My stance on mid-cap funds has been bearish in a while. After the dream run between 2013 and 2017, I started to feel very uneasy about them from September 2017. I had been advising clients to invest in the very funds when the valuations were softer and definitely attractive. But once these valuations went behind levels I consider reasonable, I turned cautious.
Firstly, I was advising clients to avoid investing aggressively into mid-cap funds. Then, I advised them to gradually move their monies into safer parts of the market. The decisions seemed out of sync with what industry was telling customers. Every dip was being bought and it appeared the best thing to do. The mid-caps simply kept going higher after every fall. This made investors believe that every dip must be bought. Implicit was the belief that the stocks will only go higher.
The current capitulation in mid-caps is also being bought into based on the same belief. The fact that stocks went higher after every previous occasion is why people are hurrying to buy this dip. But, this time could well be different. The reading of investors could well be wrong. Here is why.
We are thinking that the high valuations of 2017 are the new normal. But this belief has little or no basis. It is merely a demand-driven phenomenon. Now, supply promises to be abundant in quality equity paper. This only means we are going to see scarcity go away. Finally. So, sustaining valuation in a supply driven market will turn to be a challenge.
Investors seem to be ignoring the headwinds ahead. The reason is simple. Anchoring is biasing them. It so happened that everyone who bought previous dips made good money. That is biasing investors heavily inducing them to aggressively buy every dip.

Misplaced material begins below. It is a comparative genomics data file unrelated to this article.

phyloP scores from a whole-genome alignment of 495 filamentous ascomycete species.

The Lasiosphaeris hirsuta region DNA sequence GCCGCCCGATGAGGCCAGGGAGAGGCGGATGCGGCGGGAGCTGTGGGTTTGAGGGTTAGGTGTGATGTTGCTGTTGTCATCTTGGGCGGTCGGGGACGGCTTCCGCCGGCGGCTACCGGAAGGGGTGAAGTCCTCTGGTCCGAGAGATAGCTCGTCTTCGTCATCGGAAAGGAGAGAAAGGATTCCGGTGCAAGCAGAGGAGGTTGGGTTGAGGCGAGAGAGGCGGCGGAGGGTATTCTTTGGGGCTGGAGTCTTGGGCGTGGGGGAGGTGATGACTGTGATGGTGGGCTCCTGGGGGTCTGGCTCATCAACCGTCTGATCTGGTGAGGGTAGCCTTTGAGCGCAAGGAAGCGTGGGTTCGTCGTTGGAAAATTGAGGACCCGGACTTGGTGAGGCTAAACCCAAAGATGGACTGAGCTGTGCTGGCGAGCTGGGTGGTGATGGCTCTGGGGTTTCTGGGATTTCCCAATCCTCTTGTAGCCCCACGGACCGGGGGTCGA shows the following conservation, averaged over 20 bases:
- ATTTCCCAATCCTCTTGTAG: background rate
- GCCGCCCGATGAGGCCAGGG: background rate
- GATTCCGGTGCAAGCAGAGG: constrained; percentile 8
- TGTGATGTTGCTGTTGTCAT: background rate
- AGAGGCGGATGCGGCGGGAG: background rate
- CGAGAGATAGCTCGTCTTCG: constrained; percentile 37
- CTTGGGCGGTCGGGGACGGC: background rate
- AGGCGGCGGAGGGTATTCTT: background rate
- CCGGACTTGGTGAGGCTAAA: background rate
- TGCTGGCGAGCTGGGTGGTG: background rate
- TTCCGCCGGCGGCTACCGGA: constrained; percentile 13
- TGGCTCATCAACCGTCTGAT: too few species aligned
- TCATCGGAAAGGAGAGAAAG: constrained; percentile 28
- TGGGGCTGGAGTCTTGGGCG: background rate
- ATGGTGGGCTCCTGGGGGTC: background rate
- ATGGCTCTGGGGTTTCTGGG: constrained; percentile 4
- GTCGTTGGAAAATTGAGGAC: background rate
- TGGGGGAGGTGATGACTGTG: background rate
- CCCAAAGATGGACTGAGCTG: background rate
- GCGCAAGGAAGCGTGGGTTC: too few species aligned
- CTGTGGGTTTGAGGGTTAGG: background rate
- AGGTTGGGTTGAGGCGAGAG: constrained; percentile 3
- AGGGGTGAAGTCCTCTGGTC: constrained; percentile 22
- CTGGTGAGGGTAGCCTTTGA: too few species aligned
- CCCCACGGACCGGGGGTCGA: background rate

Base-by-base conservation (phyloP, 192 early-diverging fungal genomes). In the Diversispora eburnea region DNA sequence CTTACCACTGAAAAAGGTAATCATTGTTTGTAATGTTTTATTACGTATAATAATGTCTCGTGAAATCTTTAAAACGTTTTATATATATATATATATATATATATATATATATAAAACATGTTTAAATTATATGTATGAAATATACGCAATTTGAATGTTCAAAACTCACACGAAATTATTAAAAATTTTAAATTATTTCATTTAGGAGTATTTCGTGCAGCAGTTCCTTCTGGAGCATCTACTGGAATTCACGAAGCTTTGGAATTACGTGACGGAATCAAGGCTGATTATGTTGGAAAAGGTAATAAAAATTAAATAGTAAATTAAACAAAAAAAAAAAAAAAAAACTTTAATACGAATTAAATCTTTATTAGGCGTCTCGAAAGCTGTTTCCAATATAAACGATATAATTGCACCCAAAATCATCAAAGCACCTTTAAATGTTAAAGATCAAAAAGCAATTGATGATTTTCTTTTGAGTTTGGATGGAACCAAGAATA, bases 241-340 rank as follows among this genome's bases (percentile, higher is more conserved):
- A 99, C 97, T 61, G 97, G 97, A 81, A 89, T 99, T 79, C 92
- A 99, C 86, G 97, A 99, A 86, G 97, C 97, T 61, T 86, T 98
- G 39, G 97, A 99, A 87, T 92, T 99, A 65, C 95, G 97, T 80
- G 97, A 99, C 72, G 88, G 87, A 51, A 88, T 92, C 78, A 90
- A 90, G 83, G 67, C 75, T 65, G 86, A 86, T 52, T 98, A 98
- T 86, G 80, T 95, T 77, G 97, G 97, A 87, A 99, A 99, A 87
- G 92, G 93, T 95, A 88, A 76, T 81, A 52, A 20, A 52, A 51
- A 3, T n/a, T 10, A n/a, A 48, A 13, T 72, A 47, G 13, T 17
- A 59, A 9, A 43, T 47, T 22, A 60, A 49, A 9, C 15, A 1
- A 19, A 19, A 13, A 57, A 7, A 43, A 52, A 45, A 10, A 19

But we are not necessarily going to be right going forward. There could be a long period of lull when performance could be ordinary. It is doubtful if investors will show the required patience in mid-cap funds for such a long time. Negative returns or non-performance may even get punished. Redemptions cannot be ruled out. If, and when they happen, they could be a major spoiler. We are going to see smarter investors selling into rallies. This would mean those buying the dip and not selling the rally may suffer in the end.
Rising oil prices and interest rates can dampen earnings. This may well lead to contracting valuations. As valuations fall, it can well lead to a reverse spiral in stock prices.
This turns anchoring biases into a grave risk. We need to be aware of what can happen if the situation creates furthers fears in investors’ minds. And what if the fears refuse to go away?
I believe we now need to avoid anchoring biases. The times are different. It is important to be in sync with the emerging market context. Anchoring biases may now prove to be very costly.